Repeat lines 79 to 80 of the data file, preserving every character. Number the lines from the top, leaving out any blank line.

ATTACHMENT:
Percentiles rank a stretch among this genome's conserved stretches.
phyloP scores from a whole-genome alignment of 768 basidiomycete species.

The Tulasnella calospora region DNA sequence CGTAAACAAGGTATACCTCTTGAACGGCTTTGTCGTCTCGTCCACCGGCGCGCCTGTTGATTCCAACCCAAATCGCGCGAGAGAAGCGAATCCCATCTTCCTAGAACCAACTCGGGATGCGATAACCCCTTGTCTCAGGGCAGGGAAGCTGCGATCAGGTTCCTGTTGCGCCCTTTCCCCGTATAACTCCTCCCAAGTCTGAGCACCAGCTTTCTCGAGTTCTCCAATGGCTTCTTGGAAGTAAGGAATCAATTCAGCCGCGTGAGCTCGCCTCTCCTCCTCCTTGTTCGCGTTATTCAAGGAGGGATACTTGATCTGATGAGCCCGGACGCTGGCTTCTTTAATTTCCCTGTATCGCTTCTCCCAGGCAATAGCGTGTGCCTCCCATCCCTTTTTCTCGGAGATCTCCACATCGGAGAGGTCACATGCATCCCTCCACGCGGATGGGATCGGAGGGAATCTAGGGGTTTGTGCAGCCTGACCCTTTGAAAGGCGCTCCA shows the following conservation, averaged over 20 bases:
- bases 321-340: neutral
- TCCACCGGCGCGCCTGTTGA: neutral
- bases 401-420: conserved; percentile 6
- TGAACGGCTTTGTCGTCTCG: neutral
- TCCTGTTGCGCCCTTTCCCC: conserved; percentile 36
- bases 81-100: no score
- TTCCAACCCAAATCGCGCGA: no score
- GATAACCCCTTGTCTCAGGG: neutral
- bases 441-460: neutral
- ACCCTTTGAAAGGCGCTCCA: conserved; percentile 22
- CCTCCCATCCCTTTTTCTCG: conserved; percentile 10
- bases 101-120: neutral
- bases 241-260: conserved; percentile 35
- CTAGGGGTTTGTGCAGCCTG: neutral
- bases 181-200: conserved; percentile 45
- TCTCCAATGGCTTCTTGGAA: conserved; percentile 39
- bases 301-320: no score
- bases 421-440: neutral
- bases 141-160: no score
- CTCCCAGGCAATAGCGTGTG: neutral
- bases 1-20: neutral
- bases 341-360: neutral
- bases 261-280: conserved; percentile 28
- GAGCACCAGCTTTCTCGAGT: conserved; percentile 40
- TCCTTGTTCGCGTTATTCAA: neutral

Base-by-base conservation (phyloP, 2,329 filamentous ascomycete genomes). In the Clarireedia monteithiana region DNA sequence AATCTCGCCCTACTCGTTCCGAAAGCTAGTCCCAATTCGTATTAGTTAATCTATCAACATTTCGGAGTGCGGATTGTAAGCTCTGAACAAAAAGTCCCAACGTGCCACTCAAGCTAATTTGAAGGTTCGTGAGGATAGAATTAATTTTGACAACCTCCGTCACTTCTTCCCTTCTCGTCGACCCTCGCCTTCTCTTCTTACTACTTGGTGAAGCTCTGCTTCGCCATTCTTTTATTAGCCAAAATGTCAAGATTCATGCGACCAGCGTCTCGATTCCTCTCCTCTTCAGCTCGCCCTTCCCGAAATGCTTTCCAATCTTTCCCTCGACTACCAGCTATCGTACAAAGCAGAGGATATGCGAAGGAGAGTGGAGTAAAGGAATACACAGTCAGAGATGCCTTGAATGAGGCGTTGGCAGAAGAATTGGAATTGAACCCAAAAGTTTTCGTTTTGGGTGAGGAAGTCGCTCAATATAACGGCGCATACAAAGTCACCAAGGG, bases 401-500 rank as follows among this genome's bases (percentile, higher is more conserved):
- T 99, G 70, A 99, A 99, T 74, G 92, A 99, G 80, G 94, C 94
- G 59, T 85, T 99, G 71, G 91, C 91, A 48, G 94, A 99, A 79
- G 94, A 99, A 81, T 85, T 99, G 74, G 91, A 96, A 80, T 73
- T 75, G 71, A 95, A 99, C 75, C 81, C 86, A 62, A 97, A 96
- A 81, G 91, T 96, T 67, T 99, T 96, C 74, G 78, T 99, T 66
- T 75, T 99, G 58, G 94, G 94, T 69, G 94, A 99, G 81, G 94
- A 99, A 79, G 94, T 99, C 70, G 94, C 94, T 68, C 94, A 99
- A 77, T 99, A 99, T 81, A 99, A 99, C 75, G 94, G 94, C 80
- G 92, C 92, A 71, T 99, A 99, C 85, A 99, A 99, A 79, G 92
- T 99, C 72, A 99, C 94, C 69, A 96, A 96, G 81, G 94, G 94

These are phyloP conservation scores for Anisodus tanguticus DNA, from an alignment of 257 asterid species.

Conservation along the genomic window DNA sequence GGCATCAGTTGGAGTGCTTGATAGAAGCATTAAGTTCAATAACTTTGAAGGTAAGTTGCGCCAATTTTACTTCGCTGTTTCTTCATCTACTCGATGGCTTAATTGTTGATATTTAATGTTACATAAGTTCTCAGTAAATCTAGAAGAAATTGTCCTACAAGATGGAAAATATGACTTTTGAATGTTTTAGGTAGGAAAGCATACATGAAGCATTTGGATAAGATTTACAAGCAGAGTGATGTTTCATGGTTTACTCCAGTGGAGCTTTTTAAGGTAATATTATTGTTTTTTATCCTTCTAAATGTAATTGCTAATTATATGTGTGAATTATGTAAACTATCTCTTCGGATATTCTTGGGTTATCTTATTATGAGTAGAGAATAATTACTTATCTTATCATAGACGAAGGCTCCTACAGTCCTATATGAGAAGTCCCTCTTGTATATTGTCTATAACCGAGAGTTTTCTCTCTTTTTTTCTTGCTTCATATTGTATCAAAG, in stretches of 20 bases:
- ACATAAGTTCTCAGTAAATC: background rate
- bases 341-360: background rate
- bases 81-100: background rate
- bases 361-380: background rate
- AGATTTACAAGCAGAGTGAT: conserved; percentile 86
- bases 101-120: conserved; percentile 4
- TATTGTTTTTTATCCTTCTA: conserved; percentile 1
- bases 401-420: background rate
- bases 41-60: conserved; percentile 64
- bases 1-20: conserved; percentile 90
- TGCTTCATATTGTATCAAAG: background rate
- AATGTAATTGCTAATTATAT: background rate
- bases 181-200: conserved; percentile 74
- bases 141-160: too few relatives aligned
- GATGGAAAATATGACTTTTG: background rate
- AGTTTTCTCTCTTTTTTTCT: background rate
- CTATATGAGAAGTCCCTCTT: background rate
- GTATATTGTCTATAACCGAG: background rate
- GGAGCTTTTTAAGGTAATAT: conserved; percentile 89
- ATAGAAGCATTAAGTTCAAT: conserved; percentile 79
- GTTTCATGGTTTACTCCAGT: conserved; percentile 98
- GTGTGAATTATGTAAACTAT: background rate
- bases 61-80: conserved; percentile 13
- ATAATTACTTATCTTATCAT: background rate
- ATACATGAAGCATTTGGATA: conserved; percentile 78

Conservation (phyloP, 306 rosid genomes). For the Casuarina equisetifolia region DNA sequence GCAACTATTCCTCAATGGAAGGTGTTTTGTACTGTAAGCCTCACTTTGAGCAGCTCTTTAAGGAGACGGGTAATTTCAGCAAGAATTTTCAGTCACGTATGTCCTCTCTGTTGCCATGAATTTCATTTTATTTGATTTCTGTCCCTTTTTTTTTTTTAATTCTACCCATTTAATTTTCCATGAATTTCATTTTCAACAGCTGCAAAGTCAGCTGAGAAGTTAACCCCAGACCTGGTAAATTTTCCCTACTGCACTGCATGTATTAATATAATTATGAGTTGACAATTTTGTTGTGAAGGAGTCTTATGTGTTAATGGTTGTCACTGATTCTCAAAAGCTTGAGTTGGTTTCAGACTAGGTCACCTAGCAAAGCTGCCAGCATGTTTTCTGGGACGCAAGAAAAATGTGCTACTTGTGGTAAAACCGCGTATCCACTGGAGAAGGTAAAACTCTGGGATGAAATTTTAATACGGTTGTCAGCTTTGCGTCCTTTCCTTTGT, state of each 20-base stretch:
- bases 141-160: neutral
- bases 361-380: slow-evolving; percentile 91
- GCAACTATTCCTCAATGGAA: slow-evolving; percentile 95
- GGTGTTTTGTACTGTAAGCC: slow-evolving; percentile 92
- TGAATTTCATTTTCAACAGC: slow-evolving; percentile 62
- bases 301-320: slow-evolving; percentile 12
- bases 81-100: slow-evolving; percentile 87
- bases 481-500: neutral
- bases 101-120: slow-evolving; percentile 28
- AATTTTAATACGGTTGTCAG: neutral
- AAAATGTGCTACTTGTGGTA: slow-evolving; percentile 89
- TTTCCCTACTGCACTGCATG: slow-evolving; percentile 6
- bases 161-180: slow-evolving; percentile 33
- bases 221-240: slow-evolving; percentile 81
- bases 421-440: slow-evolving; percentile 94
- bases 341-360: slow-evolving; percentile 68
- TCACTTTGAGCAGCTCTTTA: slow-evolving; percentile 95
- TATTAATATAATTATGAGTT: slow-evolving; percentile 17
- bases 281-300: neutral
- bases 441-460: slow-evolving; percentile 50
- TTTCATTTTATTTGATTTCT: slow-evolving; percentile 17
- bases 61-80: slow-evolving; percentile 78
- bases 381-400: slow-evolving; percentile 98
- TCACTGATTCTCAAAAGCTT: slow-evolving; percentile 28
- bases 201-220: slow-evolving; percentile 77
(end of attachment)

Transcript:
- TTTCCCTACTGCACTGCATG: slow-evolving; percentile 6
- bases 161-180: slow-evolving; percentile 33